1. A party that intends to rely on the force majeure clause should examine the specific drafting language of the clause.
  2. The party needs to determine whether the event is a force majeure event. It is unlikely that a force majeure clause will explicitly refer to the outbreak of COVID-19 as a force majeure event. However, the global reaction to the epidemic or other relevant measures enacted and appeals made by the Hong Kong government may still be considered as force majeure events. This is because the description of force majeure events are often drafted broadly with wording such as “epidemic”, “disease”, “acts of god”, “emergencies”, and “circumstances outside of the parties’ control”.
  3. The party should consider whether the event caused the level of disruption as required in the force majeure clause. For example, the force majeure clause might require that the party’s performance of its obligations be “prevented”, “impaired”, or “interfered with”. The party needs to assess whether the level of disruption required has been met.
  4. Consideration should be made as to whether the party could take any reasonable steps to avoid the event or mitigate the effects of the event. For instance, it may be possible to still perform the contract if alternative contractors or technology is used.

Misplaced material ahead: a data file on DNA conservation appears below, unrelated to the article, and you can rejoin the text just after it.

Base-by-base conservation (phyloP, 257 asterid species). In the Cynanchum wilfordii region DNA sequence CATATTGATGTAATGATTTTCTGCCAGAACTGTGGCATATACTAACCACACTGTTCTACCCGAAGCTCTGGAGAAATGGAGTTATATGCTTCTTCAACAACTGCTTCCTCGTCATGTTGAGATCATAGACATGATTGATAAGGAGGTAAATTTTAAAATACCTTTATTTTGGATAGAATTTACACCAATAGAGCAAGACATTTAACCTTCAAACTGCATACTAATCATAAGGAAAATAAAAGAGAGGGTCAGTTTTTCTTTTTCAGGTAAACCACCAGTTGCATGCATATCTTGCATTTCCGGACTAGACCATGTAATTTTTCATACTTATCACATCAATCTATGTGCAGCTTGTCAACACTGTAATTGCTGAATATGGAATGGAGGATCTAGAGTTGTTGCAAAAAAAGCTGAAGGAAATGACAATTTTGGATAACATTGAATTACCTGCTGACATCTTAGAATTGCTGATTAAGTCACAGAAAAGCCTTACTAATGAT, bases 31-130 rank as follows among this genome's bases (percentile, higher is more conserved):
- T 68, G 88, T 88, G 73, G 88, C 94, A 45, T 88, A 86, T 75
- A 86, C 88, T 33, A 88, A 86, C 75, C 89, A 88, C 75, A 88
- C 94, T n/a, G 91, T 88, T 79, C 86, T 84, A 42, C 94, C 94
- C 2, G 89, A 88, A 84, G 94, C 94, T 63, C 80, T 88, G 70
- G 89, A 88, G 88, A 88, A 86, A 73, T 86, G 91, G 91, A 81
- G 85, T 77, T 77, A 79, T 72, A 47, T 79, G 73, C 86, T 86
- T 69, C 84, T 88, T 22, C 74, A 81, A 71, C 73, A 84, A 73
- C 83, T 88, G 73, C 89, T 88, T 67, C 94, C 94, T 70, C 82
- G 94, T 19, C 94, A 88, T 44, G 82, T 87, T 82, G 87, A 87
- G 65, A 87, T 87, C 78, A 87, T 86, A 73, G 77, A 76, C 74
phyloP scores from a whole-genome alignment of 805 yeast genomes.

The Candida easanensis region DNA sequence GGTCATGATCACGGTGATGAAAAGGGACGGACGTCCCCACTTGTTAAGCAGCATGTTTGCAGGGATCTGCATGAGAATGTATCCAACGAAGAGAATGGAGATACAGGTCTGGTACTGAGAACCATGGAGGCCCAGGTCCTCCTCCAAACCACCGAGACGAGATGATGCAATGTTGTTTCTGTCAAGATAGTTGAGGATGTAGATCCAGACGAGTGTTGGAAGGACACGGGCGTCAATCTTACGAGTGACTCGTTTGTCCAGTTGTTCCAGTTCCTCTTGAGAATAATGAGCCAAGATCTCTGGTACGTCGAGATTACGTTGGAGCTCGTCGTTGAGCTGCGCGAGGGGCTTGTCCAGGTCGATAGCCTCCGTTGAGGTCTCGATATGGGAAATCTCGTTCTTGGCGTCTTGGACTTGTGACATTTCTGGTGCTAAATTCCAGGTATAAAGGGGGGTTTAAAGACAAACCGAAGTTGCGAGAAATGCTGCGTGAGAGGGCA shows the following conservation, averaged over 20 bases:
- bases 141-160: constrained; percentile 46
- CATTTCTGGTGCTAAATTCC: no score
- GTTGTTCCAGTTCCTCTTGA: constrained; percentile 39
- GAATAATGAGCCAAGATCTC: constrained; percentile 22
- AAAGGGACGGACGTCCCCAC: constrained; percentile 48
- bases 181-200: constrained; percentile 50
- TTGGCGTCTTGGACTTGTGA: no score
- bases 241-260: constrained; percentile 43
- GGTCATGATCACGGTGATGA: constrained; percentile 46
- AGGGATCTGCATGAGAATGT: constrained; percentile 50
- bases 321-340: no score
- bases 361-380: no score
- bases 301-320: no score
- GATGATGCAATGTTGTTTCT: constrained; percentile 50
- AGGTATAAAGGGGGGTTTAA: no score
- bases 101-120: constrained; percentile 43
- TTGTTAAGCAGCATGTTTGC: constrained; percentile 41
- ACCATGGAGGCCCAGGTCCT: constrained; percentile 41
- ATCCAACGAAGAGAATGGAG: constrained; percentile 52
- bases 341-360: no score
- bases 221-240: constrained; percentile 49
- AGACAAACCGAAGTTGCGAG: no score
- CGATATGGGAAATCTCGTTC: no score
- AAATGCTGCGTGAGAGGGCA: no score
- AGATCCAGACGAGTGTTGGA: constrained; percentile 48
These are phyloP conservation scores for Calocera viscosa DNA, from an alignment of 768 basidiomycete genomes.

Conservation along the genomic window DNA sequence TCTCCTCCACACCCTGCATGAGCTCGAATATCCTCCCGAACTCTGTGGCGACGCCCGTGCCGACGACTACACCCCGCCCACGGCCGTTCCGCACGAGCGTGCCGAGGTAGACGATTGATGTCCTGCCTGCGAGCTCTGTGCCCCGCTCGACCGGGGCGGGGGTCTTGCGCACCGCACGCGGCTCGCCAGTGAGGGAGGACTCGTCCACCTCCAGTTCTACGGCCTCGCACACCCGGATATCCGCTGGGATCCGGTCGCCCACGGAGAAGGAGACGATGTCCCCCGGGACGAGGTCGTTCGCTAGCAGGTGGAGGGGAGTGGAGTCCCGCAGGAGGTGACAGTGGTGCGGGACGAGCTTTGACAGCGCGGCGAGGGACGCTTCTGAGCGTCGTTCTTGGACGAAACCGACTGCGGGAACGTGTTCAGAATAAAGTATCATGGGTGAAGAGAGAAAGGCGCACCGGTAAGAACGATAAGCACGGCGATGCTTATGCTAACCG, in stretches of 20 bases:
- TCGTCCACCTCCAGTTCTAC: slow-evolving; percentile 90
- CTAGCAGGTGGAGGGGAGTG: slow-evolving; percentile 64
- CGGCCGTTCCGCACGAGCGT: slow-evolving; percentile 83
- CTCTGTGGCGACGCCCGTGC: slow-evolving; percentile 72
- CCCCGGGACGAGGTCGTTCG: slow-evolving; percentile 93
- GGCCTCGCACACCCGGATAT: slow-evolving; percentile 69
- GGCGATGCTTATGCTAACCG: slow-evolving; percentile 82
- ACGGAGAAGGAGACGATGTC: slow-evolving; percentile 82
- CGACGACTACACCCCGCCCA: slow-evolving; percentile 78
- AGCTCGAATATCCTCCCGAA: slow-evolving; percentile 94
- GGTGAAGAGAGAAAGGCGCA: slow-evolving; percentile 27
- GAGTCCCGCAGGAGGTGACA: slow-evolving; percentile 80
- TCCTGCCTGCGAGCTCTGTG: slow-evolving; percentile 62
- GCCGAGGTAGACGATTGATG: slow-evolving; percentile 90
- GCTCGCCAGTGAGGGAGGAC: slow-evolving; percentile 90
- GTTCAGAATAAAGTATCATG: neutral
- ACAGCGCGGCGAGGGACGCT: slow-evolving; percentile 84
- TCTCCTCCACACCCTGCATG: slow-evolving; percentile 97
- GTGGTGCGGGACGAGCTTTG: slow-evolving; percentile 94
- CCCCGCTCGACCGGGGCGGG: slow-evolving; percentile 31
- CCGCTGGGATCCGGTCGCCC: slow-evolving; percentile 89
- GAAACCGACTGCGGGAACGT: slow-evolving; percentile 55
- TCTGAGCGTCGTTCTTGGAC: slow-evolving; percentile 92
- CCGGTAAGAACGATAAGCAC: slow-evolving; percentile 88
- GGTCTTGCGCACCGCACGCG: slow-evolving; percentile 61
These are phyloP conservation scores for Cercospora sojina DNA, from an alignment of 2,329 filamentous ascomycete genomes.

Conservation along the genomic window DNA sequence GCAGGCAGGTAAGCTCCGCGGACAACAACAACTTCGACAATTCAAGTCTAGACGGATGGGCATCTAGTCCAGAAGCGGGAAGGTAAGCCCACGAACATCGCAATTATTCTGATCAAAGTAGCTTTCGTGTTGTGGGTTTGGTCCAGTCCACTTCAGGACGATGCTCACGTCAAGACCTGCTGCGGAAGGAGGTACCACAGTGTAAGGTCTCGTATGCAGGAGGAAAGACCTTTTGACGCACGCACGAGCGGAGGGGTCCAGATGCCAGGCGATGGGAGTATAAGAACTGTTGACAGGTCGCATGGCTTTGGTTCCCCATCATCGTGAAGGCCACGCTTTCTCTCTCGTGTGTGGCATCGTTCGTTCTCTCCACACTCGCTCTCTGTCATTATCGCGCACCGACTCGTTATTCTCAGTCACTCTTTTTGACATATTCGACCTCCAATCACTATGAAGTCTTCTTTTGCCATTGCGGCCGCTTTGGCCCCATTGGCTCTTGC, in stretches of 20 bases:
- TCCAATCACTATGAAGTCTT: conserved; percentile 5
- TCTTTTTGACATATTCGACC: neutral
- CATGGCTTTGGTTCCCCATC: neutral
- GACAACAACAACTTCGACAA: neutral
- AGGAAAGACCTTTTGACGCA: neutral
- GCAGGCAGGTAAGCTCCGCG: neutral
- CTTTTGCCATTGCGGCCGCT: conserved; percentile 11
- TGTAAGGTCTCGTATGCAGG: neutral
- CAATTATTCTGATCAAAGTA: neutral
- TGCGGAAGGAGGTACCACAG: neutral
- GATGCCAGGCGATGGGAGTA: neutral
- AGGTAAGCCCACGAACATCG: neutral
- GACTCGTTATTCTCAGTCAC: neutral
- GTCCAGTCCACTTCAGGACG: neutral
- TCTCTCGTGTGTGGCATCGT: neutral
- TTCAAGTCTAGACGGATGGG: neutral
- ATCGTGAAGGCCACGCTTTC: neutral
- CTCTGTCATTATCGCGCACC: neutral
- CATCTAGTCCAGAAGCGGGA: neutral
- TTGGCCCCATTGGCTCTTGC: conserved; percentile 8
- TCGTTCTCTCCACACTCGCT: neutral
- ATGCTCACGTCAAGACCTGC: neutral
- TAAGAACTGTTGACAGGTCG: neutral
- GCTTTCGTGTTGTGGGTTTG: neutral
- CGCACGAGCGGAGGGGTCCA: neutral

5. The effect of claiming force majeure should be considered. Will it suspend or terminate the entire contract, or only affected contract obligations? Does it give the other party the right to terminate the contract? If so, is it an automatic right, or is there a period of escalation before termination is permitted?
  6. A party seeking to rely on a force majeure clause needs to comply with obligations imposed such as issuing a notice to the other party.
  7. A party needs to consider the financial consequences of claiming force majeure. There will be demobilisation costs, and losses will need to be allocated. Equally, any benefit or enrichment that results from invoking force majeure should be allocated. Also, deposits or advance payments may need to be repaid.


Our key recommendations to persons who seek to rely on the force majeure clause are:

  1. Review the force majeure clause in the contract carefully to make sure that all the key elements of the clause are present and allow you to claim force majeure.
  2. Consider the consequences – especially financial consequences – of invoking the force majeure clause.
  3. Carefully follow the notice obligations to claim force majeure.
  4. Make sure you continue to perform any continuing obligations under the contract, including on resumption of the contract if the force majeure ceases.

Carol Ling

If you would like to discuss any of the matters raised in this article, please contact:

Eddie Look
Partner | E-mail
Tim Drew
Partner | E-mail
Edmond Leung
Partner | E-mail
River Stone
Partner | E-mail
Pádraig Walsh
Partner | E-mail

Disclaimer: This publication is general in nature and is not intended to constitute legal advice. You should seek professional advice before taking any action in relation to the matters dealt with in this publication.